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  Coping with the AIDS tragedy

Coping with the AIDS tragedy

KAMPALA, Uganda, (CNN) -- CNN's Charles Hodson interviewed the head of UNICEF in Uganda, Michel Sidibe

Q: How serious a problem is HIV/AIDS in Africa?

A: It is already clear that in terms of death and destruction it is the worst calamity that this continent is facing.

I was visiting a village just a few days ago when I met an old woman. She had lost eight of her children and was trying to care for 24 orphans. More than 25 million people have already been infected by AIDS in Africa, but what is worse is the orphan problem.

Sub-Saharan Africa accounts for nearly 70% of the world's 36 million cases of HIV and AIDS
Uganda spends $7 per person per year on health care

We are talking about 1.7 million orphans in Uganda alone. How will we cope with children who are already failing? More than 40 percent of pupils are already living on less than $1 a day. When you are facing this type of tragedy, you need a new kind of global solidarity without which you cannot make a big difference.

Their families are stretched, the traditional mechanism cannot cope any more and you cannot put 1.7 million children in orphanages. No institution in Africa today is able to finance, support and sustain this type of tragedy.

Q: Clearly prevention is very important but how important is it to get anti-retroviral (ARV) drugs into villages and places in Uganda where people need them?

A: Access to drugs is crucial. It's morally unacceptable that the disease is mainly in the south but the solution is in the north. No access to drugs is a crime against humanity.

In Africa, 25 million people are infected and less than 25, 000 have access to drugs. That is a crime, but for me it's possible. It's possible because we have demonstrated that in the case of Uganda and in the case of Senegal, we can really advocate and reduce the price of drugs. In the case of Uganda the price has been reduced by 90 percent. We are talking about $80 a month, but that is still a very high price because you are talking about almost $1,000 a year in a country where the GDP is less than $200 per person per year.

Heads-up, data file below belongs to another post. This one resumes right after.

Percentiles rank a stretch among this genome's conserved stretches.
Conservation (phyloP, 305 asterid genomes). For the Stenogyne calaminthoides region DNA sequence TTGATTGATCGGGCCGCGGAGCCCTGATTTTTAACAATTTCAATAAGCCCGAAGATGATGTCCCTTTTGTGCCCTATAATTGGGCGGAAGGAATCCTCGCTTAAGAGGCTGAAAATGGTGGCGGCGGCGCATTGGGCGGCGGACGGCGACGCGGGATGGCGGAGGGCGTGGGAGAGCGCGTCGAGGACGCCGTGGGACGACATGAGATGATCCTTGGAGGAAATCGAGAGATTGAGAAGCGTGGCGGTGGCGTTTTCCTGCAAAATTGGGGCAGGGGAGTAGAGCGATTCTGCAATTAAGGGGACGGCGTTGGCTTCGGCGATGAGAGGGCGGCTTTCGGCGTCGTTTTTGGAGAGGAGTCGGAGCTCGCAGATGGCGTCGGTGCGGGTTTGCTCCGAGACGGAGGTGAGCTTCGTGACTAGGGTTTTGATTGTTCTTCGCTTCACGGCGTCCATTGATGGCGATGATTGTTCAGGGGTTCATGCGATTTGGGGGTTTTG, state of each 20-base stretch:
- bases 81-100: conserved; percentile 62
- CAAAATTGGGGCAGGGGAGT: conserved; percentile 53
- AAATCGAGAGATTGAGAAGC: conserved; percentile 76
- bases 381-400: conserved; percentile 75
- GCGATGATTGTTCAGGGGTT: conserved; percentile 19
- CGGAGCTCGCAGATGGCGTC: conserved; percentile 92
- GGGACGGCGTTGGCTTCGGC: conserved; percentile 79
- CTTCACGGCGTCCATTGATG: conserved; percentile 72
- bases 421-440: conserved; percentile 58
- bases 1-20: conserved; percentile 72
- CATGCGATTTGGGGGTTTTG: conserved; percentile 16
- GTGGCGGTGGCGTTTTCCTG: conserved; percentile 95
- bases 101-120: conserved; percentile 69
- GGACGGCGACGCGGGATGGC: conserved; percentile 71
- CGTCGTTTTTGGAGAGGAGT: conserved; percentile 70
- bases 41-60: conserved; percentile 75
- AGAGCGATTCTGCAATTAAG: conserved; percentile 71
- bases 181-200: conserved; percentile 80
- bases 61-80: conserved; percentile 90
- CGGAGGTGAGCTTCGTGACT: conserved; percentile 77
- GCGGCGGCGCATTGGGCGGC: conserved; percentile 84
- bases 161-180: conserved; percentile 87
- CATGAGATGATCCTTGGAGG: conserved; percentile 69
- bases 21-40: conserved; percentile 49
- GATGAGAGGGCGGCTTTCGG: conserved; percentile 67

Q: Sceptics say it is difficult to persuade people who in many cases can't read or write particularly well, to take their drugs correctly. What do you think?

A: I think this is a wrong. The reality is that first we must reduce the cost of the drugs, which is possible. All the analysis and surveys have proven that we can produce the drugs at a marginal cost for the poor.

If that is possible, I feel that what we are proposing is a comprehensive care approach which means that the whole mechanism of the distribution of the health care system can be reinforced. We can also treat opportunistic infection with other drugs. When the world is really determined, it's possible.

Look at what happened with the immunisation programme, for example. I remember, 15 or 20 years ago when we were trying to immunise 80 per cent of the children in the world. They told us it was not possible as we didn't have a health system.

Believe me, we achieved it. The world achieved it. We distributed the vaccines in communities where there was no electricity, where trains did not exist. It helped us develop our outreach system. It's helped us train more people. I believe it is more difficult to administer tuberculosis drugs then distribute ARV to people everywhere. It is a matter of global solidarity.

Q: How are you going to get drug prices down for people in countries like Uganda?

A: If you don't have a commitment, a moral commitment globally to advocate and continue to make sure that pharmaceutical companies understand that they need to collaborate with the poorest segment of the world and make sure they can provide the drugs at a marginal cost, it will not happen.

Q: Some people would say that the approach taken for example by the president of Uganda, Yoweri Museveni, is to sign a pact with the devil -- that signing up with the drug companies, reaching an accommodation with them is wrong and really they should be bullied by whatever means. What do you think?

A: When you are a president of a country you are facing a dilemma. When you have one million people infected in your country, when you have 1.7 million children already orphaned, when you have 43,000 children infected every year through the transmission from mother to child, you would try to make anything possible to get the drugs available for your people.

On the other hand, I think it is time to really say that it's not acceptable. When you have a tragedy touching practically 25 million people in one continent at their most productive age and say you that you can't give them access because the firms will lose their R&D investment, it is morally unacceptable.

Q: How will drug companies pay for research and development if they don't have the assurance of healthy profits?

A: Other drugs could compensate for anti-retroviral drugs. I think it's important to have a global solidarity and think about global social justice. I think that is very important from my perspective and is lacking somewhere.

Q: How effectively are you, from the United Nations, able to work with the local government authorities here in Uganda?

A: We are lucky in Uganda. It is one of the countries that have been the most assertive in terms of dealing with AIDS. They started 10 years ago to break the silence of "conspiracy" about AIDS by talking about it and fighting against the stigma and making the whole process of decentralisation effective. Today, we have a district response initiative. I think our environment for working in Uganda is very good. It's helping us to make a difference every day.

Special: AIDS -- 20 years of an epidemic


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